She misses her work. Yet because of memory loss, fatigue, confusion and vision problems — side effects of the tumors and treatments — Elsa can no longer work, drive or be left alone in her Hillsboro home with her kids, who are 18, 11, nine, five and three years old.

“The hardest thing is to get into this new routine and not being able to do the same things for my kids,” she said. “They don’t show it, but I think it’s on their minds — what’s to come.”

The radiation makes her tired, so she has to nap during the day and her husband takes the kids to school. Elsa’s brother, Hector Sandoval, and sister-in-law, Katie Clark, take Elsa to her doctors’ appointments and help out with the kids.

“It’s hard for her because she will have visitors and she won’t remember who they are or that they’ve stopped by,” Katie said. “People she’s known for a long time — she knows their faces but can’t remember their names.”

Elsa also often forgets appointments and what day of the week it is. She relies on others to keep her grounded.

A home for her family

There are also financial concerns that come from suddenly becoming a one-income family. “The fact that now there is (less) money coming in is really hard,” Elsa said. Her husband, Beto, quit his job at Veritable Quandary, a Portland restaurant, to take care of Elsa and the children.

“My dream is to have a home for my kids and my husband,” Elsa said. “I want to get healthy, be there for my family and go back to work.”

Katie stopped the car on the way home from radiation last week because Elsa wanted to check out a house for sale.

Beto wants the chance to take Elsa to Mexico to meet his mother for the first time.

Elsa is trying to secure disability payments and rent assistance, but so far to no avail.

“She has always been the one everyone goes to — friends, family, the community,” Katie said.

“Now I need help from people,” Beto added.

Yet even in the midst of her hardships, Elsa said she has “changed in a good way.”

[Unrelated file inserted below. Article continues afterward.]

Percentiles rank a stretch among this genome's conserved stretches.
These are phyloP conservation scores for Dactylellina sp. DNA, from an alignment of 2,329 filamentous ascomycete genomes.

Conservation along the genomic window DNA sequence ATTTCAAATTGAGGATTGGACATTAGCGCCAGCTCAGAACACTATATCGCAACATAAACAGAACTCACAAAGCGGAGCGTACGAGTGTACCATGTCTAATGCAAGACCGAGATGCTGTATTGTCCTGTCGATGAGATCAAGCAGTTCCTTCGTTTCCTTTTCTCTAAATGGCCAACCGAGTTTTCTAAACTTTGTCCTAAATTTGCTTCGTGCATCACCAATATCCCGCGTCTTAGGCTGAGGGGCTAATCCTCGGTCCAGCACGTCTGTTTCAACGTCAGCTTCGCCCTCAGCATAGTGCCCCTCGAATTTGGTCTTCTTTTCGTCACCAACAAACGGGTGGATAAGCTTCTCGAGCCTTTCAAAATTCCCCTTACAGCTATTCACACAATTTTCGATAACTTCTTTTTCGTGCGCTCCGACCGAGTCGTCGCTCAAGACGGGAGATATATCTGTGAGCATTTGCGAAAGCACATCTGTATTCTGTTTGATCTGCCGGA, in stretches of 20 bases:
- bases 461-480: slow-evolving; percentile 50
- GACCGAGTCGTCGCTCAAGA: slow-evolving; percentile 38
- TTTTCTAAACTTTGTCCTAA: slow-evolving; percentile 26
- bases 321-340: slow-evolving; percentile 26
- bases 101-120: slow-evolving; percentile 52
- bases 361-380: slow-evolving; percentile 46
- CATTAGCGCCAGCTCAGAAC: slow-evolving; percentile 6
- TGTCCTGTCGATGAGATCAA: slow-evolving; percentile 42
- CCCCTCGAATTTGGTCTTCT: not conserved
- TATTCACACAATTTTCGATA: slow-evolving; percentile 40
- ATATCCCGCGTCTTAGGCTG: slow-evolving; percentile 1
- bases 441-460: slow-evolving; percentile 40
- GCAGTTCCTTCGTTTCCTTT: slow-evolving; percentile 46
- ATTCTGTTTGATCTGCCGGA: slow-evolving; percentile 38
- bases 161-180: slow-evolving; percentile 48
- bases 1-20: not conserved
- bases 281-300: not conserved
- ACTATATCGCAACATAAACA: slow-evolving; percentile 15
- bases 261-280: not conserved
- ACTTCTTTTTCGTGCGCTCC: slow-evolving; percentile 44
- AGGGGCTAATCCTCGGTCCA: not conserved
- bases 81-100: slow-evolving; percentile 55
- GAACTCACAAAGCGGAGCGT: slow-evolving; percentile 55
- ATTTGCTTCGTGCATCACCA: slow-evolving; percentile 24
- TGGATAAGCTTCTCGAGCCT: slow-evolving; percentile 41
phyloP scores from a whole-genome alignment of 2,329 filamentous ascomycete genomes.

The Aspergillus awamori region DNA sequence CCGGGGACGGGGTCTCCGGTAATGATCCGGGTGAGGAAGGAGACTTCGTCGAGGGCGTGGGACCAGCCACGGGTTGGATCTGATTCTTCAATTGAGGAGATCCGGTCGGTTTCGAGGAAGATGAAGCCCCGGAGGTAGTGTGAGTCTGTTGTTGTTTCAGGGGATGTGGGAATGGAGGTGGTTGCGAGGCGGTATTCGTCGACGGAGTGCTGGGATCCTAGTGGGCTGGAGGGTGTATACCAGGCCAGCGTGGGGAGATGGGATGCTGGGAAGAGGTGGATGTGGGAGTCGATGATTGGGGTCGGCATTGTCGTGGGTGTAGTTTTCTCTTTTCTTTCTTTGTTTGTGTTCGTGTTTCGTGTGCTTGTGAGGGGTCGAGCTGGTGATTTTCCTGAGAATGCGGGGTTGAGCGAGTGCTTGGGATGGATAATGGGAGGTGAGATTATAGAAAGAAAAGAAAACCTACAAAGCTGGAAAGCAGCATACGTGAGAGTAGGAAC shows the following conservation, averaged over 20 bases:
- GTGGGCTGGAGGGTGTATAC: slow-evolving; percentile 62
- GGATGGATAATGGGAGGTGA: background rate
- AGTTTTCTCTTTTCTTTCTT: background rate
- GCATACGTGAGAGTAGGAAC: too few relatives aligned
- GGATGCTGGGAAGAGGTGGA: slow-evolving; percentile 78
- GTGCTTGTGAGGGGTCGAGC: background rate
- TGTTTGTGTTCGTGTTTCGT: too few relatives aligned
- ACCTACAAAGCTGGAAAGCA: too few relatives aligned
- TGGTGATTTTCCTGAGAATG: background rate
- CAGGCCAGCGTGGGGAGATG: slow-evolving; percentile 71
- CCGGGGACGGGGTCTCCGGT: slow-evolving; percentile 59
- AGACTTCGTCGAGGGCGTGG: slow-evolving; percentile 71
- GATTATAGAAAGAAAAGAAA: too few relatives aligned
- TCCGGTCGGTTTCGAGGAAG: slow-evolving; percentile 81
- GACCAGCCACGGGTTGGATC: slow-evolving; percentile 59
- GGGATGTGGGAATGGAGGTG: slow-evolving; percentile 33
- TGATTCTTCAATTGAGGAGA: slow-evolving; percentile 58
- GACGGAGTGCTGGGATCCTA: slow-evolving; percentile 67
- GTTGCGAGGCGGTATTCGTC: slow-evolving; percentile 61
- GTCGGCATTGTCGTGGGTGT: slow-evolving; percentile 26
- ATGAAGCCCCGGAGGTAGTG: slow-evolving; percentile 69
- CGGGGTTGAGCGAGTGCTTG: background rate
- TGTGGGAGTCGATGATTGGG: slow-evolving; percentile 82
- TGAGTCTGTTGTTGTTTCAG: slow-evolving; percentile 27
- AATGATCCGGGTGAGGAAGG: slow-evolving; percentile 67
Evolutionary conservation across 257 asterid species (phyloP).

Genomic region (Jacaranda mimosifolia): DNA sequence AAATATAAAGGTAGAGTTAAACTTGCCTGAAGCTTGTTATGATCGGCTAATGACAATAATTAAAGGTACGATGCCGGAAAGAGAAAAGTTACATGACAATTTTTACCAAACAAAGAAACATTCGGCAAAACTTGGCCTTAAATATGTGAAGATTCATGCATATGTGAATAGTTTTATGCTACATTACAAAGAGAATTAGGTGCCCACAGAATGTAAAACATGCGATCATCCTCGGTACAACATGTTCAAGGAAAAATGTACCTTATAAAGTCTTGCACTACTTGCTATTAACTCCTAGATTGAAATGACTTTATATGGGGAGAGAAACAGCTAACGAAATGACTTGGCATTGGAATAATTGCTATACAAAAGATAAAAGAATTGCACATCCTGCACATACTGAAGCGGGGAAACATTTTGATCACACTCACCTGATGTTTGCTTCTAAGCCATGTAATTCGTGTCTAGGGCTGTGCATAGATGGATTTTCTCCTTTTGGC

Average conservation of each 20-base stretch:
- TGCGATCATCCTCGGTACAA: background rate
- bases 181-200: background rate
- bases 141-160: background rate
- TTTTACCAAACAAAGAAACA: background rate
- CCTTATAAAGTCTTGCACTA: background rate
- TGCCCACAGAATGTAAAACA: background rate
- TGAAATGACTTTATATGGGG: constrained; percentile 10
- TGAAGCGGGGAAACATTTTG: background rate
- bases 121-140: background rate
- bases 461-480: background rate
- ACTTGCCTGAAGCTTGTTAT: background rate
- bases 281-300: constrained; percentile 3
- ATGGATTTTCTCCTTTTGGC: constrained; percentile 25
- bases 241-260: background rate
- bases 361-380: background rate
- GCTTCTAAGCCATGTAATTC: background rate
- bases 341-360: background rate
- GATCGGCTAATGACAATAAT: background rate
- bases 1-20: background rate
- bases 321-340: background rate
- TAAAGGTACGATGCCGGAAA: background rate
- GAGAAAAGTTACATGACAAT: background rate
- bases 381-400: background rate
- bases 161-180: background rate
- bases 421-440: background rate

“I used to say, ‘Why me?’ And I would worry about all the things I needed to get done, but now I just keep going,” she said. “I’ve gotten closer to God and have more faith than I used to. My whole way of thinking has changed.”

Elsa and Beto said they have been noticing the positive lately. “I am not nauseous like they said I would be and I haven’t lost all of my hair yet,” she noted.

Beto believes good things come to those with faith.

“This could happen to anybody and they could not even know it,” Elsa said. “Don’t take life for granted. Spend every minute you can with your family and loved ones. Don’t get mad over the little things. A lot of times it’s about work, work, work and money, money, money, but that won’t buy you life.

“Live day by day. I want to take those family trips. I want to get better. It could happen.”

How you can help

Friends of the Elsa Barbosa family are coming up with ways for people to help. Here are a few examples:

• T-shirts are for sale for $15 online at companycasuals.com/friendsofelsa. All proceeds go to supporting the Barbosa family.

• Donations are being accepted at U.S. Bank in an account called the Elsa Barbosa Fund.

• There will be a fundraiser dinner with live music at Little Italy, 1515 N. Adair St. in Cornelius, at 7 p.m. Saturday, Feb. 9. There is a $5 cover charge and donations are encouraged.

• Feb. 23, there will be a fundraiser Valentine's Dance at Lindo Michoacan Mexican Grill, 140 S.W. Oak St. in Hillsboro, at 7 p.m.

• There will be a garage sale at Centro Cultural, 1174 N. Adair St. in Cornelius, on March 2 from noon to 5 p.m. Donations to the sale will be accepted from 10 a.m. to noon.